-Brother Sews Blogger
As a mom of three boys, I’ve had my fair share of experiences sewing neckties. My husband likes custom prints and colors to change up his standard work tie, and this sewing craft gives me a chance to get creative and do just that. These DIY neckties make great gifts for Father’s Day, Easter, or as a special birthday present the men in your life will love. You can also sew these DIY neckties for groomsmen to show off at weddings. Get the tutorial below on how to make your own tie.
-Brother Sewing Machine
-necktie pattern or old tie
-fabric 3/4 yd. of base fabric
-1/4 yd. lining
-needle and thread
-fabric marking tools
-cutting and measuring supplies
Sewing A Necktie - Tips and Tricks
There are four parts to a necktie: base fabric, tip lining, interlining, and tie keeper.
The base fabric is the exterior of the necktie. It is traditionally sewn with silk, but you can make them with most fabrics. I prefer to use a medium weight woven cotton fabric. This material comes in many different prints and colors, and is fairly easy to work with.
Tip lining is the contrasting fabric you will see at the ends of the necktie on the wrong side. I like to use a contrasting fabric for this part of sewing a tie.
Interlining is the material that is hidden within the envelope of the tie. This helps to give a necktie shape and the weight to hang well on the wearer. The interlining is usually made of fleece or wool material. For my tie, I am using the interlining from the previous tie.
Tie Keeper is an extra band of fabric located on the back side of the necktie. The tie keeper is used to secure the narrow end of the necktie. This can be made with a strip of fabric, bias tape, or any kind of trim or ribbon you have handy.
Use a necktie pattern, or you can upcycle your tie if you have an old one handy! Take a seam ripper and use it to disassemble the old necktie to create the pattern.
Press the fabric pieces flat and trace them onto a large piece of craft paper.
Draw an arrow to indicate the grainline is at a 45-degree angle. The pieces will be cut along the bias. Cut the paper pieces out. Now you have your necktie pattern.
Lay your base fabric out flat. Place your pattern pieces down, making sure the grainline is even with the selvage (this will ensure the pieces are along the bias). Trace or pin and cut.
Repeat for the tip lining.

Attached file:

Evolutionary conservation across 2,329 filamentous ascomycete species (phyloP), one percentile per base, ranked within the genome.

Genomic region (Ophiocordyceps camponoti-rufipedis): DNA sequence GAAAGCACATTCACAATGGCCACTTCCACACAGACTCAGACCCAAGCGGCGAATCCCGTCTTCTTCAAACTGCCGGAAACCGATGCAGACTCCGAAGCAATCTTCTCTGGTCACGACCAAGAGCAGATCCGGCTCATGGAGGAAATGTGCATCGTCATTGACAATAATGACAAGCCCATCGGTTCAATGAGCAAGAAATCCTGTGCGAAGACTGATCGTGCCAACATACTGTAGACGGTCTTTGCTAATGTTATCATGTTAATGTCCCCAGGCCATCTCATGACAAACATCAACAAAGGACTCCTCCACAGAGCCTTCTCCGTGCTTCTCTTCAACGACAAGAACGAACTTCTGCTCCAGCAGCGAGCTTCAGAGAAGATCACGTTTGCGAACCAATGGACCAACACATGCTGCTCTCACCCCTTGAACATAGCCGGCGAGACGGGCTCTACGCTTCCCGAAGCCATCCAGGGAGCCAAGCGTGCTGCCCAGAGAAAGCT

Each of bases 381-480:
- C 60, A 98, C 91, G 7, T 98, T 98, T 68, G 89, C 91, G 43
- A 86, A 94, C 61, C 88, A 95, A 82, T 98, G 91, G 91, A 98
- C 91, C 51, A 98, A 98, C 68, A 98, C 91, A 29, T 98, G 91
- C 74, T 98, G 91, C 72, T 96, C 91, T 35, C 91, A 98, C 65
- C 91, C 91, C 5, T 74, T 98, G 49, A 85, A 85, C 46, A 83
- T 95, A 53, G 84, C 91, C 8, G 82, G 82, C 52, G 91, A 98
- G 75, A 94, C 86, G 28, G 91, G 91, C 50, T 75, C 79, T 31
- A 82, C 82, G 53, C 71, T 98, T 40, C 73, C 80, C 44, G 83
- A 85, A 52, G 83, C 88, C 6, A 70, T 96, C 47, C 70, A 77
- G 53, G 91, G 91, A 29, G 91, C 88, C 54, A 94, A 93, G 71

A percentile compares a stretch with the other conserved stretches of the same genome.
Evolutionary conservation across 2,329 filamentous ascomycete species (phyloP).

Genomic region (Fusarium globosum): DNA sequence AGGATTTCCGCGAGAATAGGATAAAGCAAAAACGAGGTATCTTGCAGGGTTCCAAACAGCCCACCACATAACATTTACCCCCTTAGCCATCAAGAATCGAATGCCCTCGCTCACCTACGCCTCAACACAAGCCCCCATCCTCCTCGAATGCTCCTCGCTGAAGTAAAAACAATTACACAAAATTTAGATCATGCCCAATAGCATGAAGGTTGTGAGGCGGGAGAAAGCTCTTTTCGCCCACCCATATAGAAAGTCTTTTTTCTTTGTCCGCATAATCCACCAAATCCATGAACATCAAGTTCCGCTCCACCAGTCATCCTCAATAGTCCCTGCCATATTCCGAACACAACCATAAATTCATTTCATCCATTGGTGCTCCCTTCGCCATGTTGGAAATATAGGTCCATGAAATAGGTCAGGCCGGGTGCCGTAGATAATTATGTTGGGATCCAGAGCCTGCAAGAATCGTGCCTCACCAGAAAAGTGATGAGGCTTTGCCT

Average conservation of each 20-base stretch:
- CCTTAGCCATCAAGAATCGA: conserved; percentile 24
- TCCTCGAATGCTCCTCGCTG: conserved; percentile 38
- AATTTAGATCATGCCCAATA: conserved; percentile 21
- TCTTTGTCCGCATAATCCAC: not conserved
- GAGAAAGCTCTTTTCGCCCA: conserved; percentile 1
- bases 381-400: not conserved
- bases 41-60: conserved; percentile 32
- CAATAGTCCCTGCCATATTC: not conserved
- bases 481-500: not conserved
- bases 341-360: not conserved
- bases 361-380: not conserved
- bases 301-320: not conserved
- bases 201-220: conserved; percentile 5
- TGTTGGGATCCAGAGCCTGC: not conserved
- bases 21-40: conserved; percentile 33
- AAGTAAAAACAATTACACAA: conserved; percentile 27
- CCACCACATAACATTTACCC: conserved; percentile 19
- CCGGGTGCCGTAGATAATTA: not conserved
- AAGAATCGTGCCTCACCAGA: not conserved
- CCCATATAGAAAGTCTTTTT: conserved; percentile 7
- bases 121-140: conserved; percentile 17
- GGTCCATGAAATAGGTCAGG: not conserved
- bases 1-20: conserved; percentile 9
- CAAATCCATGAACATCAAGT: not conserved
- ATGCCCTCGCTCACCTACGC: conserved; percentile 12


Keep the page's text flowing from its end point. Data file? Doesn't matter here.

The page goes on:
Place the wider base piece and the center base piece with their right sides together at an angle. Pin and stitch into place with the same seam allowance as your original necktie (mine was ½”).
Press the seam flat and repeat for the other base piece (the narrow side).
Take the tip lining and place the right sides together on the end.
Fold in half, making sure everything is aligned (the wrong side of base fabric should be on the outside) and stitch the end of the tip a ¼” from the edge.
Sew the sides with a ¼” seam allowance going just to the tip stitching but not over.
It should look like this. Now repeat for the other end.
Flip right sides out, point out the edges, and press.
Add the interlining.
Position the interlining down the center of the necktie and tucked inside the tip lining.
Fold one side of the fabric inward ¼” to ½” depending on your pattern (mine was ½”) and press all the way down.
Fold and press the other side toward the center.
Fold over the edge you pressed the ½” edge and press toward the center. Make sure everything is even and adjust your pressing if necessary.
Now it’s time for a needle and thread!
If you want a tie keeper, you will add one during this step. I am using a 5” strip of bias tape for mine. You can create a strap for this with the same fabric as your necktie. You can also use bias tape, trim, or ribbon. I hand stitched mine about 6” up the necktie. You will want to tack it down again with some hand stitches after stitching it.
You will begin with a bar tack stitch going back and forth a couple times, making sure to get the interlining but not the front side. I like to begin my stitch inside the fold so the knot is hidden. You will also want to use the same colored thread.
Once you have done the bar tack, you will go right into the slip stitch and continue until you get to the other end, where you will finish with a bar tack.
Now you have a custom necktie!